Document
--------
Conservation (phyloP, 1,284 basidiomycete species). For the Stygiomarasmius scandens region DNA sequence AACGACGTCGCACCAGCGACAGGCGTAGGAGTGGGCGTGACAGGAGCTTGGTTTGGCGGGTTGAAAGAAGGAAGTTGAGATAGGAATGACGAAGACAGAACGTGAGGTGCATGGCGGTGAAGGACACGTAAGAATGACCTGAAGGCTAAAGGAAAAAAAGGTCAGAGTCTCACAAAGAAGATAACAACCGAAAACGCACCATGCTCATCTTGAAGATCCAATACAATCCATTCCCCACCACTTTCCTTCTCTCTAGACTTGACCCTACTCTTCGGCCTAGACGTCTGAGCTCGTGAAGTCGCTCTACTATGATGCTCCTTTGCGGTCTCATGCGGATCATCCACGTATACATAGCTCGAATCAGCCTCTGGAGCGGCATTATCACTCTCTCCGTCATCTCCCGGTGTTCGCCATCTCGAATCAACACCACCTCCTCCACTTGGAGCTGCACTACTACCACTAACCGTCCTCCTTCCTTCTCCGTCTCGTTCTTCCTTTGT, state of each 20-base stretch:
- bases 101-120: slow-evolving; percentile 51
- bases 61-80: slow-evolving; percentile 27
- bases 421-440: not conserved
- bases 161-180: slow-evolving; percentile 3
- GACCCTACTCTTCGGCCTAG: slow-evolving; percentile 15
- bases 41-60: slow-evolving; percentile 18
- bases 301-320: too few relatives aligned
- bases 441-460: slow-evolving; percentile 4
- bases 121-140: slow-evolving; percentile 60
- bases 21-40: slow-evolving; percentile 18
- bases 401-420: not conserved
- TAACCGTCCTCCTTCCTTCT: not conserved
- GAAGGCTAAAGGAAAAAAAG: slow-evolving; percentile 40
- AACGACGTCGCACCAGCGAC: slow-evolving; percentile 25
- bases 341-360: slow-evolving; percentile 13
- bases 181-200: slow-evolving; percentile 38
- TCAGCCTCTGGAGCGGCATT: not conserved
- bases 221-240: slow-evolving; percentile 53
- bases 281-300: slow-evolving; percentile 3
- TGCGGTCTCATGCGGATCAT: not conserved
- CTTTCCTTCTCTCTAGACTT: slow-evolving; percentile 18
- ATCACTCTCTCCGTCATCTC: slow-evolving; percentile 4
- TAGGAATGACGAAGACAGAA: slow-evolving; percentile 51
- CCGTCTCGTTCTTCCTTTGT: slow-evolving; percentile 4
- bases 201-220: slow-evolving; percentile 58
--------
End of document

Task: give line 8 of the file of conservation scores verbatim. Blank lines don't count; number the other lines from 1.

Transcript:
- bases 301-320: too few relatives aligned